Shared-ownership homes in Lewisham: house prices are soaring but first-timers can still buy for less than £90k

A new shared-ownership scheme has homes on offer from less than £90,000 to first-time buyers in one of the capital's boroughs where annual house price growth is far outperforming prime central London - and most of the rest of the country.

During the past 12 months Lewisham has, quietly, become one of London’s strongest-performing boroughs with an annual house price growth of more than 10 per cent. This puts an area once notorious for crime and ugly, post-war estates into an elite band of “double-figure” boroughs that are far outperforming both prime central London and most of the rest of England and Wales with a current average price of £406,887, according to Land Registry data.
But Thurston Point, a new shared-ownership scheme launched last month, has homes on offer from less than £90,000 to first-time buyers.
“Lewisham has become a popular location for first-time buyers, but new-build developments have priced out the local community,” says Cathy Lloyd, sales and marketing director at housing association L&Q. “We are giving local residents a chance.”
Prices at Thurston Point start at £88,750 for a 25 per cent share of a one-bedroom flat, with a full market value of £355,000. Two-bedroom flats start at £121,250 for a 25 per cent share in a property with a full price of £485,000. Priority will be given to people who already live in the borough of Lewisham and south-east London.


Serious regeneration
Lewisham has long been stigmatised by its gritty reputation. In 2013 the borough was named the most crime-ridden area in England and Wales in a report by the Institute for Economics and Peace. But there has been some serious regeneration work to improve it, plus a ripple of more affluent incomers priced out of neighbouring Greenwich and East Dulwich, which is creating a more mixed community.
Crime rates in Lewisham today are declining and are lower than average for London, according to the Metropolitan Police. There is also huge regeneration under way around the high street and station.
The Lewisham Gateway project will remove the traffic-burdened Loampit Vale roundabout and replace it with a more pedestrian-friendly environment including a public square. Later phases will include about 200 new homes, plus shops and cafés.


Thurston Point: priority for shared-ownership homes will be given to people who already live in the borough of Lewisham and south-east London

Good transport is always a crucial indicator of whether an area has regeneration potential and Lewisham passes this test with ease. It sits at the end of the Docklands Light Railway in Zone 2/3, with services to Canary Wharf taking about 30 minutes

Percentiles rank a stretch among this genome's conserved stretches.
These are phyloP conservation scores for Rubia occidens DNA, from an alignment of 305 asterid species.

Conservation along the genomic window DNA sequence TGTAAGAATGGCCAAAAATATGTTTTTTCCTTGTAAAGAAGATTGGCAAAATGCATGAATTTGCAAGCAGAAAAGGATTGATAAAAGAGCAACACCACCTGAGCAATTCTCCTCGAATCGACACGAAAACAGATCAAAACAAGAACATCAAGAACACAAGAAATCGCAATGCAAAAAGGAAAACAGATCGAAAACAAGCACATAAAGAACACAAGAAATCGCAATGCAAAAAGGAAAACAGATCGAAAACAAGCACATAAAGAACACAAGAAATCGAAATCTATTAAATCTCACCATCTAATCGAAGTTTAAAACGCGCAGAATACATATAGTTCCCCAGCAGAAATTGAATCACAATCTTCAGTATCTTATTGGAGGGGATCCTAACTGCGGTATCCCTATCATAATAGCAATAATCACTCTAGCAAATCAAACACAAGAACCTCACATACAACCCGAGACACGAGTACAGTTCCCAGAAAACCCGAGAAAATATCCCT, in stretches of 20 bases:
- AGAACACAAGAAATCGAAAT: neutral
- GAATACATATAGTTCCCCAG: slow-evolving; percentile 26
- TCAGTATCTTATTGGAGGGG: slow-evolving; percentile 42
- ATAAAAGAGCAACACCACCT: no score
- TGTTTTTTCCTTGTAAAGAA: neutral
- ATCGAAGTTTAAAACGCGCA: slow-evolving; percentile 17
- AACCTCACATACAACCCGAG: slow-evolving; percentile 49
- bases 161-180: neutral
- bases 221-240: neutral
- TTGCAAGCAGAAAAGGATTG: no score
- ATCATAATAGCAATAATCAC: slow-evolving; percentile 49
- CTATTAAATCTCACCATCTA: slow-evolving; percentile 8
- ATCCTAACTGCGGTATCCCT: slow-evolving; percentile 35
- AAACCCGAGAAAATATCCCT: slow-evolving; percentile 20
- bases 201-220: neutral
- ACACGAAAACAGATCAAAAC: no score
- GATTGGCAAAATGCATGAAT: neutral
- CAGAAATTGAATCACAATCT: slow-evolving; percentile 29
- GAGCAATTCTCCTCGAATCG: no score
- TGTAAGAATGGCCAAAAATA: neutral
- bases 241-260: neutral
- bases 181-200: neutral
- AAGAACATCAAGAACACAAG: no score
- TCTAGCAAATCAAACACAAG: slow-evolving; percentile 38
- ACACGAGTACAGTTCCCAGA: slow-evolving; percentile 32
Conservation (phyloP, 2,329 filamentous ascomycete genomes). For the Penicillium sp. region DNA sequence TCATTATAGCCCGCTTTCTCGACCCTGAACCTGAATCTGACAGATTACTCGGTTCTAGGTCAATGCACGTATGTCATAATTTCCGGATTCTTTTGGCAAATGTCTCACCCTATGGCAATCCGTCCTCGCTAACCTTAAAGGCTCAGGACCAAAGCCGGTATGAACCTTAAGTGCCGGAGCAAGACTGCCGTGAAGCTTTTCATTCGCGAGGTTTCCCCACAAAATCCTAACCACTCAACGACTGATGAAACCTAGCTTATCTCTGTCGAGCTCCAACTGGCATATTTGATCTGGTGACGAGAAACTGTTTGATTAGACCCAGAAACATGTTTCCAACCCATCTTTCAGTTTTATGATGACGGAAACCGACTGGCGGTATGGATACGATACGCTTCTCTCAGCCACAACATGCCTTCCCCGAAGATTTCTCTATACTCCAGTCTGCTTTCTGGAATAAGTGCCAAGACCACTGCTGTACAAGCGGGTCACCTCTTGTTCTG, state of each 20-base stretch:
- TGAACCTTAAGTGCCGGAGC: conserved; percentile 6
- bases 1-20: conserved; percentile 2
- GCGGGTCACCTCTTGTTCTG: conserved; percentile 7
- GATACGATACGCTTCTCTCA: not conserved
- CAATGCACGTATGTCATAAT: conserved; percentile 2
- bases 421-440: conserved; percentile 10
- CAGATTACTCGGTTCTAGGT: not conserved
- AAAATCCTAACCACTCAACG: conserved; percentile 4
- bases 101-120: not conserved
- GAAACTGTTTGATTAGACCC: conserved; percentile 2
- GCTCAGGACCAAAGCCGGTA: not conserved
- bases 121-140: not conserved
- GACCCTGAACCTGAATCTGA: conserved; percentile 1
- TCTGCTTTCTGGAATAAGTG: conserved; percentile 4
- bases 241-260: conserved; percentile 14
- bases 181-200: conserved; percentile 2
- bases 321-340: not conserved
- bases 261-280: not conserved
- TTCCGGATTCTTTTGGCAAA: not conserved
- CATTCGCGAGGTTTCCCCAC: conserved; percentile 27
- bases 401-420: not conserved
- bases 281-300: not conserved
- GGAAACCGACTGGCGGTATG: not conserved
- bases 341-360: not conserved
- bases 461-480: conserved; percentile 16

There are also Overground trains from Lewisham to Cannon Street or Charing Cross, taking about 15 minutes. An annual season ticket costs £1,284. Lewisham remains a work in progress — think Brixton 10 or 15 years ago — and whether it succeeds will depend largely on new homes and whether it attracts businesses.
Over the next two years, residents will also learn whether plans to extend the Bakerloo line to Lewisham are approved. The scheme, which would transform the area and give a huge fillip to property prices, is currently being considered by Mayor Boris Johnson — although the final decision will be taken by his successor at City Hall.
Buyers at Thurston Point will need to weigh up affordability and potential versus a safer property in an already established area.


From £88,750: for a 25 per cent share of a one-bedroom flat at Thurston Point


  • Past: named the least peaceful place in England and Wales in a 2013 think tank study.
  • Future: Transport for London is considering extending the Bakerloo line southwards to Lewisham, giving the area its first Tube link.
  • Trivial pursuit: King Alfred the Great, who defended Britain from Viking marauders, lived in Lewisham.
  • What it costs: an average home in SE13 costs £390,234, up more than four per cent in the past year, while an average two-bedroom flat costs £1,593 a month to rent (source: Zoopla).
  • Landmarks: Lewisham Clock Tower was erected to commemorate Queen Victoria’s diamond jubilee.
  • Eat: Street Feast, a summer night food market with bars and pop-up diners, just closed its doors for another year but La Pizzeria Italiana and Levante Turkish restaurant are worth a visit.
  • Drink: local favourite The Fox & Firkin in Lewisham High Street hosts live music, DJs... and knitting groups.
  • Buy: Lewisham Shopping Centre is massive and stuffed with chain stores. Lewisham Market opens daily with an old-school atmosphere, fruit and veg stalls plus bargain clothes.
  • Walk: there are two main parks — Ladywell Fields and Hilly Fields Park.


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